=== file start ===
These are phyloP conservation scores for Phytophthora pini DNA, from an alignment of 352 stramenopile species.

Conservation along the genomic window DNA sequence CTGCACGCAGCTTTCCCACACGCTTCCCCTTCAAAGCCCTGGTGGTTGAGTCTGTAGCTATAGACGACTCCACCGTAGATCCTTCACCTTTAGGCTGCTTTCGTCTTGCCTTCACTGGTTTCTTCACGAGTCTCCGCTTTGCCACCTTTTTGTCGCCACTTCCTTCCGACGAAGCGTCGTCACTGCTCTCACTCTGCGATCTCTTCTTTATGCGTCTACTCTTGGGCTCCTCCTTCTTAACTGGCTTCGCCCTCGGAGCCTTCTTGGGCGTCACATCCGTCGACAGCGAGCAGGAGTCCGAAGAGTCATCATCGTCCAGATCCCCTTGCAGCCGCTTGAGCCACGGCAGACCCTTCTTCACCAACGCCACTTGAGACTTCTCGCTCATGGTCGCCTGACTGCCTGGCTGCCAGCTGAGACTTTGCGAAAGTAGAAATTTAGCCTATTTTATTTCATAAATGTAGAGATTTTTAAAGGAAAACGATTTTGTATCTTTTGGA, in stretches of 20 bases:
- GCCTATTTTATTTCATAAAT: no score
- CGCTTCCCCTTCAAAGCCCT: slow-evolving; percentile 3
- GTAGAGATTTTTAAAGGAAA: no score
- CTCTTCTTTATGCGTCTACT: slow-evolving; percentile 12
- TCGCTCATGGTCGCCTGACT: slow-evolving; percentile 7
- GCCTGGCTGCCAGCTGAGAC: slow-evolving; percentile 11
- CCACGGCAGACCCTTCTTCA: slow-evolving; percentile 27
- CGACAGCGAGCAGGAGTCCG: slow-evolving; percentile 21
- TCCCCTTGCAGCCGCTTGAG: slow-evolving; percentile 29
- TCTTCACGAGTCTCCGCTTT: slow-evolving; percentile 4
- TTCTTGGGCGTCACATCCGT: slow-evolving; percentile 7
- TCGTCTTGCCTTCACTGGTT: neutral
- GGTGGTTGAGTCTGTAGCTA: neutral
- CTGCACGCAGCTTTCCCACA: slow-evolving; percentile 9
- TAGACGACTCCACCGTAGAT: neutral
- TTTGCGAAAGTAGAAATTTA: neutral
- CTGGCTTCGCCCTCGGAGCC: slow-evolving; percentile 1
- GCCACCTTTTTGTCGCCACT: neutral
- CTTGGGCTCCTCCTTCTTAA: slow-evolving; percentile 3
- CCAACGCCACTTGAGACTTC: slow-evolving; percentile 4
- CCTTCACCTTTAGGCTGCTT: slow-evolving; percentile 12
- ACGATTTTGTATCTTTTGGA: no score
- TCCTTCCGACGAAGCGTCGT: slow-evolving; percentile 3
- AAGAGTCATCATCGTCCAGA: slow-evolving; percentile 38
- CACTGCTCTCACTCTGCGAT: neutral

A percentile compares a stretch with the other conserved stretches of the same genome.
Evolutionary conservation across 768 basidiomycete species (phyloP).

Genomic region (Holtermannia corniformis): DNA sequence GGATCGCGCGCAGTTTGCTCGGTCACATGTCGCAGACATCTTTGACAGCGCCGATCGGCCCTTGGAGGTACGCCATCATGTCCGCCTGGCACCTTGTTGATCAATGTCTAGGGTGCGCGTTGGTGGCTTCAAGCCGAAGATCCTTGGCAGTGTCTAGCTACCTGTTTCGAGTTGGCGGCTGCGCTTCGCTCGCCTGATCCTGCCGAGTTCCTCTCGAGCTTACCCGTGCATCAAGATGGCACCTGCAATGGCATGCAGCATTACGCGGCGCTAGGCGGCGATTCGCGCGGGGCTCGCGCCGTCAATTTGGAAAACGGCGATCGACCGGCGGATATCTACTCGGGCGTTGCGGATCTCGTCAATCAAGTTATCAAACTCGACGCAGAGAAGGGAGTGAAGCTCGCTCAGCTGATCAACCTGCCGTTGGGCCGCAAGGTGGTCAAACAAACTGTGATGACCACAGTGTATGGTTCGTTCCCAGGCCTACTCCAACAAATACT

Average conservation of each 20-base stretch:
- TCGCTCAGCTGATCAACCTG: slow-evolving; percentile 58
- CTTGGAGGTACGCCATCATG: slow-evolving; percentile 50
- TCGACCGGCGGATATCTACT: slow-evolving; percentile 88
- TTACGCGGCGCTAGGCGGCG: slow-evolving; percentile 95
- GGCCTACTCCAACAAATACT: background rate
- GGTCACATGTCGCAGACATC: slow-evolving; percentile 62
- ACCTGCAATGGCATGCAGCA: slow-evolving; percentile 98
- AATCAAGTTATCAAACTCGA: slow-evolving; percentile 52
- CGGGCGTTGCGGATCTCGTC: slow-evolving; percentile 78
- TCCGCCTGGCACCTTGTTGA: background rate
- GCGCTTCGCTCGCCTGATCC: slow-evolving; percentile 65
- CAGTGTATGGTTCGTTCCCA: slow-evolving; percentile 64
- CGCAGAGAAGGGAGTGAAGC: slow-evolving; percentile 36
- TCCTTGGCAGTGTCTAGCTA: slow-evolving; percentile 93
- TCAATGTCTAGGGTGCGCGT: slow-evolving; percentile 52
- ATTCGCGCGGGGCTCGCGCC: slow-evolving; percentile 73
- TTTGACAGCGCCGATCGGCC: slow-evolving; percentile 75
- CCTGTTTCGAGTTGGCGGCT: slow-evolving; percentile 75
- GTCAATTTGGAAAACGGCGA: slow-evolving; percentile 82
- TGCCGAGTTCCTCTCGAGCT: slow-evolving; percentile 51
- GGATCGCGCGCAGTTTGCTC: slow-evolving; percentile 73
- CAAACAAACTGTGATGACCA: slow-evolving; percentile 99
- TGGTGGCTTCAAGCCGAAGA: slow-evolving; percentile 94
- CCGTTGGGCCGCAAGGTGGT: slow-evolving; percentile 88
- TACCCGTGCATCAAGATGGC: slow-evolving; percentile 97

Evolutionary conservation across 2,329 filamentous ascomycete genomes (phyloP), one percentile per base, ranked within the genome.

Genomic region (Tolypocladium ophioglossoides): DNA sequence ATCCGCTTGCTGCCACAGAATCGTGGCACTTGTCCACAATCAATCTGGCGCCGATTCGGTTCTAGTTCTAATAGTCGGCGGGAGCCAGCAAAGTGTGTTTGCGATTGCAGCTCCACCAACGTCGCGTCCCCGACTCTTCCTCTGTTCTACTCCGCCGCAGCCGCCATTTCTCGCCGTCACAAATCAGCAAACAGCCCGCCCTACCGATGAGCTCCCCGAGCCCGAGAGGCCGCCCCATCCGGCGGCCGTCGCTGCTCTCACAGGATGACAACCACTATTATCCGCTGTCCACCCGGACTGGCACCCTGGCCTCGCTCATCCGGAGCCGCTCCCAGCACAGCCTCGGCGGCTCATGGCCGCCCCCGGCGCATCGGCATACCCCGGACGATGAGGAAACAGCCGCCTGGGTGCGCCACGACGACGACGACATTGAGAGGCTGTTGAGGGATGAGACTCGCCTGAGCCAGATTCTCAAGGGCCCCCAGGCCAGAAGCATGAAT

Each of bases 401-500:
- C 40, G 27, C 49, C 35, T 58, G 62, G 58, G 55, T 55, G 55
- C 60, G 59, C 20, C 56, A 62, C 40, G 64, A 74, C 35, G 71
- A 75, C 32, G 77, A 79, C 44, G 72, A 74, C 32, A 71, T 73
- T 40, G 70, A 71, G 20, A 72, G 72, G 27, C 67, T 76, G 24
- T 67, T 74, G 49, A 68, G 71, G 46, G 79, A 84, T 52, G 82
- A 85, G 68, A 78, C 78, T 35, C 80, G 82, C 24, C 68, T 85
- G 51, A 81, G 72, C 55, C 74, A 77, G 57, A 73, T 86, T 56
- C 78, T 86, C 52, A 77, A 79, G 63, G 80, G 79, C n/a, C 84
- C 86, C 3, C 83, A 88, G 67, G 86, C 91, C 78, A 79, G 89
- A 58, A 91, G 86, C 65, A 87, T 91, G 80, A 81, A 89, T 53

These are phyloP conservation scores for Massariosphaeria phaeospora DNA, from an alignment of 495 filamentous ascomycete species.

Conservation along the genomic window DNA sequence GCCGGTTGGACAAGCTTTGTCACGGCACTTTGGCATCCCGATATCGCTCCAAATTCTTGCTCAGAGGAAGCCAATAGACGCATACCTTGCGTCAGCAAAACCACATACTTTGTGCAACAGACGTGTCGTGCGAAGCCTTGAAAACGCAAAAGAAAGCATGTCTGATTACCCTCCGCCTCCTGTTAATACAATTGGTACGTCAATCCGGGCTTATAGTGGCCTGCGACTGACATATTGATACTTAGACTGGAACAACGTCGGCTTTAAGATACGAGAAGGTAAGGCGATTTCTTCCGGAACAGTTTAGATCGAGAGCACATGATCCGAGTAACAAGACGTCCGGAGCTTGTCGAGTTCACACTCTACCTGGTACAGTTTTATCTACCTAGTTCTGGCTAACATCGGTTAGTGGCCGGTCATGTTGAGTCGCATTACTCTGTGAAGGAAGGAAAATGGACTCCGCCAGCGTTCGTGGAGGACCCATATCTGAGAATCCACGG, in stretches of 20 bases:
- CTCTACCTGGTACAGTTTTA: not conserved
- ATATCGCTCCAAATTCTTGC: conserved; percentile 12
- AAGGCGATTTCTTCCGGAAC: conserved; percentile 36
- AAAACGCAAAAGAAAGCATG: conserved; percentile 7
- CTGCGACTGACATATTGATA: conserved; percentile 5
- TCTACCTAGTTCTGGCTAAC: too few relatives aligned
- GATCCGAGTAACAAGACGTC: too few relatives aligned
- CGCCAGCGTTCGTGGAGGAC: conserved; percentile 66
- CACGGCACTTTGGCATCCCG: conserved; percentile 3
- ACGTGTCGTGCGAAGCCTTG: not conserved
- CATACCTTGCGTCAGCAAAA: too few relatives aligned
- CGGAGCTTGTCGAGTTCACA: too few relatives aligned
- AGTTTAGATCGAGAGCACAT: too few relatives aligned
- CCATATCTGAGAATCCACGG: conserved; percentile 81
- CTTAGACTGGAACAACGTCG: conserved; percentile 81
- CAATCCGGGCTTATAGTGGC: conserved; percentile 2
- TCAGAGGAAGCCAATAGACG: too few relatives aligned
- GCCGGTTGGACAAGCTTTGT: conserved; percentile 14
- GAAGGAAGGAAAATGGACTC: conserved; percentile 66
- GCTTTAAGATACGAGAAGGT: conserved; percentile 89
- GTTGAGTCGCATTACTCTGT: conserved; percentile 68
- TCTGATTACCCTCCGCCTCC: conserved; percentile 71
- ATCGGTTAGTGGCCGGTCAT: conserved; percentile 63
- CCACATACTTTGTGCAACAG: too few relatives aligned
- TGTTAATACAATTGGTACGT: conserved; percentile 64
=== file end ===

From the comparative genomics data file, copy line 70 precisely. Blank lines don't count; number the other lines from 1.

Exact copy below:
These are phyloP conservation scores for Massariosphaeria phaeospora DNA, from an alignment of 495 filamentous ascomycete species.